Rabindranath Tagore

Rabindranath Tagore (7 May 1861 – 7 August 1941), sobriquet Gurudev, was a Bengali poet, novelist, musician, painter ,thespian,educationist and playwright who reshaped Bengali literature and music. As author of Gitanjali and its "profoundly sensitive, fresh and beautiful verse", he was the first non-European who was awarded the Nobel Prize for Literature in 1913
A Pirali Brahmin from Kolkata, Tagore was born on 7 may 1861 in Calcutta, Bengal presidency British India. He was already writing poems at age eight. At age sixteen, he wrote his first short stories and dramas in 1877. Tagore denounced the British Raj and supported independence. His efforts endure in his vast canon and in the institution he founded, Visva-Bharati University.
Tagore modernised Bengali art by spurning rigid classical forms. His novels, stories, songs, dance-dramas, and essays spoke to political and personal topics. Gitanjali , Gora (Fair-Faced), and Ghare-Baire (The Home and the World) are his best-known works, and his verse, short stories, and novels were acclaimed for their lyricism, colloquialism, naturalism, and contemplation. Tagore was perhaps the only litterateur who penned anthems of two countries - Jana Gana Mana, the Indian national anthem and Amar Shonar Bangla, the Bangladeshi national anthem. He died on 7 august 1941 at the age of 80 in Bengal Province, British India.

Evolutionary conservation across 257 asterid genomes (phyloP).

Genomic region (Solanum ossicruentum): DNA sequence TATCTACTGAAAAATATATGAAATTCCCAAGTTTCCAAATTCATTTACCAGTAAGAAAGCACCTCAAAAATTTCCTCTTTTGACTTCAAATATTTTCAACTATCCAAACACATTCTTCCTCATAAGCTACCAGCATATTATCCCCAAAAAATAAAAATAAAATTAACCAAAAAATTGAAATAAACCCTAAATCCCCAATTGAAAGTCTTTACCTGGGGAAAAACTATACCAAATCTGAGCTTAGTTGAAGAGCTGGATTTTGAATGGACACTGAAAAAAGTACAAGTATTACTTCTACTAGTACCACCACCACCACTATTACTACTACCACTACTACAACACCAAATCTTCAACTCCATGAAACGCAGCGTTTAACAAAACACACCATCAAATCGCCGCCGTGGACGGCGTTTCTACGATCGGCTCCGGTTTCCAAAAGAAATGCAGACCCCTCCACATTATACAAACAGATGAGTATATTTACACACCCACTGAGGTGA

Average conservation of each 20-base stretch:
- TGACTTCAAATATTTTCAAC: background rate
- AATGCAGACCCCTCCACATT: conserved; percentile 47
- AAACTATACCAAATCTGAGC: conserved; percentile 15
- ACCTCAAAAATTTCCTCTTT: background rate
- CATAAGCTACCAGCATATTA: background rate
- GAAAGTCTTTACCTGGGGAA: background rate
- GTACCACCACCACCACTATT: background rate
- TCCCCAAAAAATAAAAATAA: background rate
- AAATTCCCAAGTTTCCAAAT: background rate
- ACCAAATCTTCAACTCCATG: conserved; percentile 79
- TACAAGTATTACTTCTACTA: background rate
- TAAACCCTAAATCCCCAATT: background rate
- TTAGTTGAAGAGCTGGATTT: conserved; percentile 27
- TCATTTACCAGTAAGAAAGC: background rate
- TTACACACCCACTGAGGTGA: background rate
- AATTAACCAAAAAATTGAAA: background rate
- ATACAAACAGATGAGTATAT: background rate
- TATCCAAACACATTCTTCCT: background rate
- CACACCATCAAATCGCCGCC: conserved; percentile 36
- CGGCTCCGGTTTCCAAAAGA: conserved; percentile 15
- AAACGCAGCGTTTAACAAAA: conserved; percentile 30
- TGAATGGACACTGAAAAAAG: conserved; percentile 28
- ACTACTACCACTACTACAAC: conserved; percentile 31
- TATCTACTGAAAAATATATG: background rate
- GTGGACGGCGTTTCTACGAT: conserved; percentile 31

Rabindranath Tagore (1861-1941), ‘As a writer he is now largely
unread and forgotten in everything but name’. Yet Tagore, a multifaceted genius, a
darling of versatility, was the most respected name in the literary-cultural world
during his lifetime, in both the East and West.
He was not only the first Asian to receive the Nobel Prize for Literature (in
1913) ‘but also only the second writer in English to receive it’. Fondly dubbed
‘Gurudev’ (venerable teacher) by Mahatma Gandhi (whose title ‘Mahatma,’ or ‘the
great soul’ was suitably given by Tagore) and ‘eagle-sized lark’ by Romain Rolland,